Senior PetsPosted over 6 years ago by Holly
November is Adopt A Senior Pet Month! It's a great time to 1. give our senior pets a loving pat on the head, 2. tell someone why older dogs are a desirable addition.
Frequently, puppies are brought into young families for the express purpose of being the kids' pal and teaching them responsibility and compassion. Ten years later, the kids leave for college and the dog is left without a purpose. Dogs who find a new family at this stage can continue in their original role of companionship for many more years. Senior dogs are also left homeless when their owners die or become unable to care for them.
The advantages of adopting a senior dog over a young animal are numerous. Seniors typically come with some basic manners already trained, are less destructive & disruptive, and need less exercise. Being set in their ways, they are less likely to develop unexpected aggression, separation anxiety, or phobias. Many prefer hanging out with their people to roaming or playing with other dogs, making them excellent companions. A healthy senior, however, is just as trainable as a young dog-- they can be better, in fact, at learning new tricks because they have "learned to learn". Behaviorally, older dogs are a bargain for a family.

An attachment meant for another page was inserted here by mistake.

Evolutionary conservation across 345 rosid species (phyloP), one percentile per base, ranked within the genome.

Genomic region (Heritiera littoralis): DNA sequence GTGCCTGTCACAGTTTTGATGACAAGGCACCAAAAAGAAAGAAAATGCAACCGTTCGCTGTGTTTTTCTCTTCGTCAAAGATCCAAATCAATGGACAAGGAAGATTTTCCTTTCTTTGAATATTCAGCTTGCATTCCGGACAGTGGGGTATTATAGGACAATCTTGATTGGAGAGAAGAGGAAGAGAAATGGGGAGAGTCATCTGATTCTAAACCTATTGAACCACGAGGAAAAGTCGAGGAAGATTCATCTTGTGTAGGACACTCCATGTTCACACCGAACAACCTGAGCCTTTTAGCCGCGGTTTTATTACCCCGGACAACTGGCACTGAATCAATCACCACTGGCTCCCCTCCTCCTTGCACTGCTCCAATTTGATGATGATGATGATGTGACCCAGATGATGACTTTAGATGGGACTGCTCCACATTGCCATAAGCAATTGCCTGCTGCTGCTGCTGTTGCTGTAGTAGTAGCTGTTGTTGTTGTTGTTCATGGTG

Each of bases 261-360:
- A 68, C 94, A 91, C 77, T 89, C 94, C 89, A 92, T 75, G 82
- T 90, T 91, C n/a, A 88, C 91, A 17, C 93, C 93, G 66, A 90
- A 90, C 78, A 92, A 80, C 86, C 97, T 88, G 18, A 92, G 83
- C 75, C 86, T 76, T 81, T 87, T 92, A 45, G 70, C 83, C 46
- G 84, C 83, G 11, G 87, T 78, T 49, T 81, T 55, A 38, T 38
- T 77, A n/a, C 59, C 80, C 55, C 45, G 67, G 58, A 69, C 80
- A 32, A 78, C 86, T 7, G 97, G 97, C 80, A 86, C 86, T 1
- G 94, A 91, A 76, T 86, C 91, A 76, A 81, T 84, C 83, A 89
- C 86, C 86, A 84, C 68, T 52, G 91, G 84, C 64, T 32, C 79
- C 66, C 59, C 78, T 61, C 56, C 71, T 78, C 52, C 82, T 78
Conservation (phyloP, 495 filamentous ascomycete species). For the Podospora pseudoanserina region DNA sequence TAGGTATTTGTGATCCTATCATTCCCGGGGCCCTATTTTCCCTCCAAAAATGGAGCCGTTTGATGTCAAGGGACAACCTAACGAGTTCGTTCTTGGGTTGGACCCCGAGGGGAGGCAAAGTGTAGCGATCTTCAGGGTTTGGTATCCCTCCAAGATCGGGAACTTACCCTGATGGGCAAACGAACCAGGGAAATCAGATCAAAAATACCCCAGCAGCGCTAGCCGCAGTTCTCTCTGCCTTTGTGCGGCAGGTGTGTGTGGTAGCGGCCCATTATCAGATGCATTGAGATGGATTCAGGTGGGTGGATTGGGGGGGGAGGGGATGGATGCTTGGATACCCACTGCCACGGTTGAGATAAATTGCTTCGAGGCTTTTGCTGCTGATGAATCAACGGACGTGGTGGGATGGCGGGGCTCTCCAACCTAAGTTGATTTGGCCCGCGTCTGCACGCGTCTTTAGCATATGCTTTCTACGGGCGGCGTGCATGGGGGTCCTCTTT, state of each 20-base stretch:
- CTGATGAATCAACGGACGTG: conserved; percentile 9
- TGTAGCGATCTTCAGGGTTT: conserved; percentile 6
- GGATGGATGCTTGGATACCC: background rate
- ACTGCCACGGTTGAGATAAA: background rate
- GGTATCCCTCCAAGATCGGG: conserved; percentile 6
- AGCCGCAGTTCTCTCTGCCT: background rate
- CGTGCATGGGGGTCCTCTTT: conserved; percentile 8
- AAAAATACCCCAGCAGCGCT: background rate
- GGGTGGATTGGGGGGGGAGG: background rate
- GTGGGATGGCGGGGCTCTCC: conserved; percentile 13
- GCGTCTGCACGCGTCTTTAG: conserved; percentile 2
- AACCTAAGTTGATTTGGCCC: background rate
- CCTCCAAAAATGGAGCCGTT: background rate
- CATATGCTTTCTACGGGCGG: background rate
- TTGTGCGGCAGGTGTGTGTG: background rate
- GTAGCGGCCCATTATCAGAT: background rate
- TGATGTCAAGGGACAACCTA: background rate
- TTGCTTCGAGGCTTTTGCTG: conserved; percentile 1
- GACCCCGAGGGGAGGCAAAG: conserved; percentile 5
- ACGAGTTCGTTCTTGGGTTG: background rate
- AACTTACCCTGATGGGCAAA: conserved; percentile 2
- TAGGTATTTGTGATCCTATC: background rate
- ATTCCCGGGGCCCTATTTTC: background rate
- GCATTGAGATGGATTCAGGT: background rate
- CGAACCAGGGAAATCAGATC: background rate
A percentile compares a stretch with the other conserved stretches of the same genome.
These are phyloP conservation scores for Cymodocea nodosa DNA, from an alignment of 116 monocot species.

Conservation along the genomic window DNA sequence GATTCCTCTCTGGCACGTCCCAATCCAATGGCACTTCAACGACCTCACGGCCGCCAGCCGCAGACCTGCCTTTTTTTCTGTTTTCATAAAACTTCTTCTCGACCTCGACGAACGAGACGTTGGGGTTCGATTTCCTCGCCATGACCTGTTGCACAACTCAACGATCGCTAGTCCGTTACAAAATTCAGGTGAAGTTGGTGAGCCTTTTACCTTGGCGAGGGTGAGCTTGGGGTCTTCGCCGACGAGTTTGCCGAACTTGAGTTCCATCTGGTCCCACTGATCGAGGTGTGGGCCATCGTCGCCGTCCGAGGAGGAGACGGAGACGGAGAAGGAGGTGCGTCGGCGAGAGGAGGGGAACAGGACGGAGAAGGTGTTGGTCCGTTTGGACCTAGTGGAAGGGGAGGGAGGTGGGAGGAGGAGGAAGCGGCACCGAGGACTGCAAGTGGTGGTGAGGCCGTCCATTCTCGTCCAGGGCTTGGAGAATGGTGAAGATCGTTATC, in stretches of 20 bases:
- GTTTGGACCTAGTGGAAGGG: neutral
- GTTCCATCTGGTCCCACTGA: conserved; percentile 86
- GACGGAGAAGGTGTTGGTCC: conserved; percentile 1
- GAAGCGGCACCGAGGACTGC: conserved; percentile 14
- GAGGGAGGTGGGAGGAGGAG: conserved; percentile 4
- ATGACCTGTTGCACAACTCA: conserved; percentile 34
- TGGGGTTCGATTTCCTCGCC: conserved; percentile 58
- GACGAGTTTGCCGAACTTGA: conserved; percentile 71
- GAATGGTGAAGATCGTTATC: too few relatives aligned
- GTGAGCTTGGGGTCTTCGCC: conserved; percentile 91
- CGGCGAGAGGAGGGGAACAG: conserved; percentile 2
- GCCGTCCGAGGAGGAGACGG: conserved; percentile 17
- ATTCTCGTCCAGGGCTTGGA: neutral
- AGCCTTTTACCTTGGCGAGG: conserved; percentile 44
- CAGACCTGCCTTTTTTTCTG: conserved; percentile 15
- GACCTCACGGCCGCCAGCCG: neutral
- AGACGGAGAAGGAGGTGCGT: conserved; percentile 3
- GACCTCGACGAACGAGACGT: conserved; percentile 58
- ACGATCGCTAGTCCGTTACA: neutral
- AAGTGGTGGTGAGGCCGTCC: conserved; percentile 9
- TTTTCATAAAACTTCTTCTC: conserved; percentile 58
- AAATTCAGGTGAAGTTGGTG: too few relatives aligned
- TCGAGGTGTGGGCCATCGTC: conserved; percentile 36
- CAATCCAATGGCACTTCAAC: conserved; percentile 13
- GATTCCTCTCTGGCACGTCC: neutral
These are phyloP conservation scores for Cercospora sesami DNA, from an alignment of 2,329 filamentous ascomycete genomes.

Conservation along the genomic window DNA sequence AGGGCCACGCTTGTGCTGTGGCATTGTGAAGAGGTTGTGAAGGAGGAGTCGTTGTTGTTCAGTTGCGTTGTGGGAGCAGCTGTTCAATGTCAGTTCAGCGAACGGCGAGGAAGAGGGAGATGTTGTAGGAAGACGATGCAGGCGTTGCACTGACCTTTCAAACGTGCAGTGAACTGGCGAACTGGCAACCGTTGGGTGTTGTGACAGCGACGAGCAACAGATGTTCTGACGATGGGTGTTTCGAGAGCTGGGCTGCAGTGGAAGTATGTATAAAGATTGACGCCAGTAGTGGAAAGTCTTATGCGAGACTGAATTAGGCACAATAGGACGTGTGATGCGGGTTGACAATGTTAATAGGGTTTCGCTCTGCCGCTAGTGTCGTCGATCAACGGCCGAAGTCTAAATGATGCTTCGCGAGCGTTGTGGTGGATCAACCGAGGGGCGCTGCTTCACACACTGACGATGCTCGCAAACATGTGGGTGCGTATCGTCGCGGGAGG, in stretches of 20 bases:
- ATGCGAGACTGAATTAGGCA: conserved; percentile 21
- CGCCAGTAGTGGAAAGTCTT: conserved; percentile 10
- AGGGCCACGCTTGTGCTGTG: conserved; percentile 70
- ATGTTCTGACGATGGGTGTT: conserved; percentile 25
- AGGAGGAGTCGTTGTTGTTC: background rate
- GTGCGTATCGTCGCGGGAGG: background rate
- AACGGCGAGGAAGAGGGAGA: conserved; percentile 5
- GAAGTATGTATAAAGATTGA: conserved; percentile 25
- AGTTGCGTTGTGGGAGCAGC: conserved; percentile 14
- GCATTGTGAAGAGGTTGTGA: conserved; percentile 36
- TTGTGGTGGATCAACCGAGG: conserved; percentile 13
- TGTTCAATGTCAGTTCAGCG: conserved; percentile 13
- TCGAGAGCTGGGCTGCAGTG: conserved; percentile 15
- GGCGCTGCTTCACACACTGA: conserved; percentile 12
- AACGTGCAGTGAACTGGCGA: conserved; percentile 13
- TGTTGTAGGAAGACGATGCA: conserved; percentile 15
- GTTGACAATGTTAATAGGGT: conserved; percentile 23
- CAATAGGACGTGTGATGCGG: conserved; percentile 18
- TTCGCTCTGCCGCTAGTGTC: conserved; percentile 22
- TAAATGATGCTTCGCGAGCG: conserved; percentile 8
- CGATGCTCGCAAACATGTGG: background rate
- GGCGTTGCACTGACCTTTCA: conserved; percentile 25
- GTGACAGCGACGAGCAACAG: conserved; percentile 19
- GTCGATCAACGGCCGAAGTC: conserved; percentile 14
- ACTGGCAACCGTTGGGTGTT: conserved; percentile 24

What makes most people leery of adopting a senior dog are health issues and the prospect of having to say goodbye to a beloved animal much sooner. Dog longevity is between 8 and 18 years, with smaller breeds tending to live the longest. One of the biggest threats to senior health is overfeeding and obesity, which puts strain on joints and circulation. A healthy dog should have a visible waist, or if very furry, the first rib should be easily felt. A rationed diet low in carbs helps keep weight off low-activity seniors. Although they need less exercise, dogs of all ages should get a daily walk at whatever distance leaves them pleasantly worn out, with the mental stimulation of experiencing the world. A fit senior will live longer and happier.
Older dogs also benefit from inexpensive supplements for joint health and raw bones to chew for dental health. Elderly dogs may need some extra help with stairs or getting in and out of cars. When the final days approach, senior dogs give us the hard decision of letting them go, of letting our love decide what is best for them and our hearts assure us that we did our best to make their final years safe and happy in our affections.
Find a senior dog in need of a home at one of the many Nor Cal pet rescues or at Petfinder.com
Photo: "Sasha", adopted at age 7, rested at age 13. Worth every minute.